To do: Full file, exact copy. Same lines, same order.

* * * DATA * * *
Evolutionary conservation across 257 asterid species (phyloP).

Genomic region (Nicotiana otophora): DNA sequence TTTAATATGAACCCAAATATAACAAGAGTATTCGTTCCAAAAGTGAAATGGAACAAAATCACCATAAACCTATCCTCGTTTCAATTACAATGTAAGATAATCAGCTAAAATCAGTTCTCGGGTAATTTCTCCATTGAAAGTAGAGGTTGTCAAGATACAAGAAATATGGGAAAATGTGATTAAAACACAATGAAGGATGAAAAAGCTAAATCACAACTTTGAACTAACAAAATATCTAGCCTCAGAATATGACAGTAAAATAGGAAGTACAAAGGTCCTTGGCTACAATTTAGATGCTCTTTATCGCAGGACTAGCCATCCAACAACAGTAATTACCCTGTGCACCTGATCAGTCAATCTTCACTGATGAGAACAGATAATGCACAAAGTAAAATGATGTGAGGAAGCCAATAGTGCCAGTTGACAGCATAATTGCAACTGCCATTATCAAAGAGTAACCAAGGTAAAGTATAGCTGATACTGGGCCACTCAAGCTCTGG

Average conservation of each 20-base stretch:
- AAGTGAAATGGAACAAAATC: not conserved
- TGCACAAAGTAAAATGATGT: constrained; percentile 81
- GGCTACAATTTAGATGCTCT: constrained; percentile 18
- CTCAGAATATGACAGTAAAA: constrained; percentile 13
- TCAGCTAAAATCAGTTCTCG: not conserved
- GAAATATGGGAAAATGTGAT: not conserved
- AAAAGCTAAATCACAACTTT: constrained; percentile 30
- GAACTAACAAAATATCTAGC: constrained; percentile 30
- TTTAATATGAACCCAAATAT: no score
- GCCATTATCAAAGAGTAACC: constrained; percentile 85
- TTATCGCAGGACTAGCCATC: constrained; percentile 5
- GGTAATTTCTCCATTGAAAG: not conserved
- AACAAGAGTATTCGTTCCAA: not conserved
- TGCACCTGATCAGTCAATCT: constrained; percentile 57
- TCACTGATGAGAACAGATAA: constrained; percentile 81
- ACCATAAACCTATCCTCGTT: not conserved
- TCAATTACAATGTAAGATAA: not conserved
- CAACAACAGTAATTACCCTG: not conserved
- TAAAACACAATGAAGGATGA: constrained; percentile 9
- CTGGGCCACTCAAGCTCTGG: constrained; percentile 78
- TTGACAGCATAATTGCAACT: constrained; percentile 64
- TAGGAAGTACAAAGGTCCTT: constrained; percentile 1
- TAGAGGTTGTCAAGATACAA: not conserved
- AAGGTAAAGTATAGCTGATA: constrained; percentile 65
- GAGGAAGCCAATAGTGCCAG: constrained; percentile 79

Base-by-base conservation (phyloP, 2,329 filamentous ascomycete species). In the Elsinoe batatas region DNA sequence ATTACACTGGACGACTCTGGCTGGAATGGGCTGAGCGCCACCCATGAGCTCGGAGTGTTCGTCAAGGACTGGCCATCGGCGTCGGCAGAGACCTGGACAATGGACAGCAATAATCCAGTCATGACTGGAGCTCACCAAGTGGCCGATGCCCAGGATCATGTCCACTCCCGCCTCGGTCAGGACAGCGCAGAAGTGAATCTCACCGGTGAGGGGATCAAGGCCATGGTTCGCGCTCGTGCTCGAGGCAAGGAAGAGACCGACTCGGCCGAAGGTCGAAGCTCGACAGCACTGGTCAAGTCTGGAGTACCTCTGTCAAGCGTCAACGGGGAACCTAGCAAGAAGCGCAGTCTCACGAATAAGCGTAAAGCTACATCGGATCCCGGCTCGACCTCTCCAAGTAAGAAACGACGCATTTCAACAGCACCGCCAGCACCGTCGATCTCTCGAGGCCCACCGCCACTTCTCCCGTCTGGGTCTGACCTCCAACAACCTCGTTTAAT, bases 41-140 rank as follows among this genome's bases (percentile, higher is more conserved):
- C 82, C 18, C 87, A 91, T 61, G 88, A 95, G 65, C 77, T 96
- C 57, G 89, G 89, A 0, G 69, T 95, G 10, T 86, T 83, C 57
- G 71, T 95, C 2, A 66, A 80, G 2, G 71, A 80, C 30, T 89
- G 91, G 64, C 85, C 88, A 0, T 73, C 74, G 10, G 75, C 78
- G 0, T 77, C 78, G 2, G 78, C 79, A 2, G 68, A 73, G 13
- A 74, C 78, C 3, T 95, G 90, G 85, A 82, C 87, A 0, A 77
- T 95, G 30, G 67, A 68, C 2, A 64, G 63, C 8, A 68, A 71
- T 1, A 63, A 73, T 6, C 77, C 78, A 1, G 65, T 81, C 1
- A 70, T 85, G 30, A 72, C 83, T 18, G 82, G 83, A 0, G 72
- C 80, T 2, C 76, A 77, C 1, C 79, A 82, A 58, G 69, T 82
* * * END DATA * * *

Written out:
Evolutionary conservation across 257 asterid species (phyloP).

Genomic region (Nicotiana otophora): DNA sequence TTTAATATGAACCCAAATATAACAAGAGTATTCGTTCCAAAAGTGAAATGGAACAAAATCACCATAAACCTATCCTCGTTTCAATTACAATGTAAGATAATCAGCTAAAATCAGTTCTCGGGTAATTTCTCCATTGAAAGTAGAGGTTGTCAAGATACAAGAAATATGGGAAAATGTGATTAAAACACAATGAAGGATGAAAAAGCTAAATCACAACTTTGAACTAACAAAATATCTAGCCTCAGAATATGACAGTAAAATAGGAAGTACAAAGGTCCTTGGCTACAATTTAGATGCTCTTTATCGCAGGACTAGCCATCCAACAACAGTAATTACCCTGTGCACCTGATCAGTCAATCTTCACTGATGAGAACAGATAATGCACAAAGTAAAATGATGTGAGGAAGCCAATAGTGCCAGTTGACAGCATAATTGCAACTGCCATTATCAAAGAGTAACCAAGGTAAAGTATAGCTGATACTGGGCCACTCAAGCTCTGG

Average conservation of each 20-base stretch:
- AAGTGAAATGGAACAAAATC: not conserved
- TGCACAAAGTAAAATGATGT: constrained; percentile 81
- GGCTACAATTTAGATGCTCT: constrained; percentile 18
- CTCAGAATATGACAGTAAAA: constrained; percentile 13
- TCAGCTAAAATCAGTTCTCG: not conserved
- GAAATATGGGAAAATGTGAT: not conserved
- AAAAGCTAAATCACAACTTT: constrained; percentile 30
- GAACTAACAAAATATCTAGC: constrained; percentile 30
- TTTAATATGAACCCAAATAT: no score
- GCCATTATCAAAGAGTAACC: constrained; percentile 85
- TTATCGCAGGACTAGCCATC: constrained; percentile 5
- GGTAATTTCTCCATTGAAAG: not conserved
- AACAAGAGTATTCGTTCCAA: not conserved
- TGCACCTGATCAGTCAATCT: constrained; percentile 57
- TCACTGATGAGAACAGATAA: constrained; percentile 81
- ACCATAAACCTATCCTCGTT: not conserved
- TCAATTACAATGTAAGATAA: not conserved
- CAACAACAGTAATTACCCTG: not conserved
- TAAAACACAATGAAGGATGA: constrained; percentile 9
- CTGGGCCACTCAAGCTCTGG: constrained; percentile 78
- TTGACAGCATAATTGCAACT: constrained; percentile 64
- TAGGAAGTACAAAGGTCCTT: constrained; percentile 1
- TAGAGGTTGTCAAGATACAA: not conserved
- AAGGTAAAGTATAGCTGATA: constrained; percentile 65
- GAGGAAGCCAATAGTGCCAG: constrained; percentile 79

Base-by-base conservation (phyloP, 2,329 filamentous ascomycete species). In the Elsinoe batatas region DNA sequence ATTACACTGGACGACTCTGGCTGGAATGGGCTGAGCGCCACCCATGAGCTCGGAGTGTTCGTCAAGGACTGGCCATCGGCGTCGGCAGAGACCTGGACAATGGACAGCAATAATCCAGTCATGACTGGAGCTCACCAAGTGGCCGATGCCCAGGATCATGTCCACTCCCGCCTCGGTCAGGACAGCGCAGAAGTGAATCTCACCGGTGAGGGGATCAAGGCCATGGTTCGCGCTCGTGCTCGAGGCAAGGAAGAGACCGACTCGGCCGAAGGTCGAAGCTCGACAGCACTGGTCAAGTCTGGAGTACCTCTGTCAAGCGTCAACGGGGAACCTAGCAAGAAGCGCAGTCTCACGAATAAGCGTAAAGCTACATCGGATCCCGGCTCGACCTCTCCAAGTAAGAAACGACGCATTTCAACAGCACCGCCAGCACCGTCGATCTCTCGAGGCCCACCGCCACTTCTCCCGTCTGGGTCTGACCTCCAACAACCTCGTTTAAT, bases 41-140 rank as follows among this genome's bases (percentile, higher is more conserved):
- C 82, C 18, C 87, A 91, T 61, G 88, A 95, G 65, C 77, T 96
- C 57, G 89, G 89, A 0, G 69, T 95, G 10, T 86, T 83, C 57
- G 71, T 95, C 2, A 66, A 80, G 2, G 71, A 80, C 30, T 89
- G 91, G 64, C 85, C 88, A 0, T 73, C 74, G 10, G 75, C 78
- G 0, T 77, C 78, G 2, G 78, C 79, A 2, G 68, A 73, G 13
- A 74, C 78, C 3, T 95, G 90, G 85, A 82, C 87, A 0, A 77
- T 95, G 30, G 67, A 68, C 2, A 64, G 63, C 8, A 68, A 71
- T 1, A 63, A 73, T 6, C 77, C 78, A 1, G 65, T 81, C 1
- A 70, T 85, G 30, A 72, C 83, T 18, G 82, G 83, A 0, G 72
- C 80, T 2, C 76, A 77, C 1, C 79, A 82, A 58, G 69, T 82